My Personal Take: No Other Expected Outcome in Afghanistan

I deployed to Afghanistan three times as a DoD civilian intelligence officer from 2012 to 2015. Is the news out of Afghanistan troubling to me? Absolutely. I’m devastated at what I believe the Afghan citizens are in store for with the Taliban. I keep thinking of the allies I worked with and the locals who ran the shops on our bases, who I drank tea with almost daily.

I’m torn though on how this outcome could have been any different. We brought military and government resources to the country to root out Osama Bin Laden and Al-Qaeda but stayed to help Afghanistan be a free and secure nation with the self-defense capabilities to keep the Taliban from regaining power. I don’t deny the existence of more ominous political and selfish reasons or the countless examples over 20 years where we showed insensitivity or bad judgement at both the lower ranks and senior ranks. This conversation is relevant as we influence and shape foreign policy and our reputation as a nation. But I want to skip that topic today, because I don’t want it to take away from the many American lives either sacrificed or damaged (either physically or mentally) supporting what we believed was for our country’s best interests at the time.

I raised my right hand to enlist in the US Army on September 12, 2001; I really believed I was helping to defend our great nation against terrorists. One day I’ll talk more about my active-duty deployments to Iraq and how that country’s fate made me feel, but that one still hurts too much. What’s happening in Afghanistan hurts too. Yet, I don’t think there are many who have been to Afghanistan a few times over the past decade who are surprised by the outcome. I believe we were hopeful for something we maybe secretly knew wasn’t going to happen.

On my third deployment to Afghanistan in 2015, I had a strong notion we didn’t belong there anymore. I felt like 90–95% of my mission was to help keep Kabul safe from attacks on American and coalition forces. I would be 100% ok with that mission if I believed we were making a great impact in the country. However, I didn’t see any changes in the country’s governance, self-defense capabilities, or willingness to lead. Instead, the opportunistic made a lot of money, the Taliban ran shadow governments from Pakistan with local leaders in most Afghan districts (undermining the local Afghan government and enabling their quick retaking of the country), and many of our trained Afghan defense forces were incapable of fighting off the Taliban without our direct military support on the ground. On top of that, we were losing soldiers and civilians regularly to Afghan police and soldiers — who we trained, ate with, slept next to, and fought with — attacking us from within the ranks through insider attacks. We were still targeting dangerous people in the country with great success, but the real power players were out of reach in Pakistan or other countries.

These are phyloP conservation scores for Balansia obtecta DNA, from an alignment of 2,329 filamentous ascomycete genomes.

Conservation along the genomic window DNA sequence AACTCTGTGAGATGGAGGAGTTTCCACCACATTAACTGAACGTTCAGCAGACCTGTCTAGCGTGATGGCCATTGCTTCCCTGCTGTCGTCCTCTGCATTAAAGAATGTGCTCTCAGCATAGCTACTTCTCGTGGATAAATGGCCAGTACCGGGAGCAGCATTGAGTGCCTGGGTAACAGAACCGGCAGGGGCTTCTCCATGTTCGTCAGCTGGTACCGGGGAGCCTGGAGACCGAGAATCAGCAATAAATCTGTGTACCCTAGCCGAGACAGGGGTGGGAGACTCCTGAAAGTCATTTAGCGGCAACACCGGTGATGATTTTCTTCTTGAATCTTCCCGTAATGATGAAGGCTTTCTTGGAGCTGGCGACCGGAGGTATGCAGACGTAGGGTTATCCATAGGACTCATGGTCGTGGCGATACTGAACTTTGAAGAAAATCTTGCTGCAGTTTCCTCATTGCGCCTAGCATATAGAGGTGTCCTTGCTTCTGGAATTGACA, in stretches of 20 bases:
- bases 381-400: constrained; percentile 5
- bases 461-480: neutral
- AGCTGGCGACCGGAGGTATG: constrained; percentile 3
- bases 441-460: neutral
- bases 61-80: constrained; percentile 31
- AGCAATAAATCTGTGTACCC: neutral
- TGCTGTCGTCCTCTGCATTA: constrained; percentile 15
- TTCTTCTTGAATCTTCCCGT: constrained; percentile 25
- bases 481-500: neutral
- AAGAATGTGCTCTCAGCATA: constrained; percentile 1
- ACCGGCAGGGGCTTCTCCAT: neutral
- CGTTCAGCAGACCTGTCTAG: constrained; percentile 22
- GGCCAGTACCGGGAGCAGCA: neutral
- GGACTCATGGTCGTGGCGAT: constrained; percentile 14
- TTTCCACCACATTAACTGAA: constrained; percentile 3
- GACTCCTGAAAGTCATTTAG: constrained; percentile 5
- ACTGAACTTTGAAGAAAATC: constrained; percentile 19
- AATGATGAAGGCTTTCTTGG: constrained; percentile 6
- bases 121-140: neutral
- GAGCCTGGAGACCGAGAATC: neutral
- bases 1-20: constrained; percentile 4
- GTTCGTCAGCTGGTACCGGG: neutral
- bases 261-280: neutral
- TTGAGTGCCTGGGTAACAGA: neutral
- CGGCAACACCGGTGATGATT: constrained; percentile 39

This war was costly for us. DoD figures estimated military expenditures of just under $1 trillion since October 2001 and an additional $44 billion in State Department and USAID funding. These numbers do not even address the classified CIA spending, and I’d also imagine it doesn’t include fuel or personnel costs for flights and logistics support at our bases in Kuwait, Dubai, Turkey, and other surrounding countries. The human cost includes over 3,500 coalition deaths (2,300 of them Americans) and over 20,000 US soldiers injured in action including many of whom I call friends.

To those that served, whether military, federal civilian, or contractor… I salute you. Thank you for your sacrifices: your time, your family relationships, your mental health, your lost ones. I think we proved we are a mighty partner for any country that is willing to receive our help. I love all of you I served with and have countless examples of thought leadership, performance under pressure, developing solutions to impossible problems, friendships, and contributions to my personal growth. It’s a shame it took a war for that to happen. I miss your camaraderie, your dumb jokes, the hookah pipes, and even your drama. I wouldn’t trade the experience (except editing PowerPoints) for anything.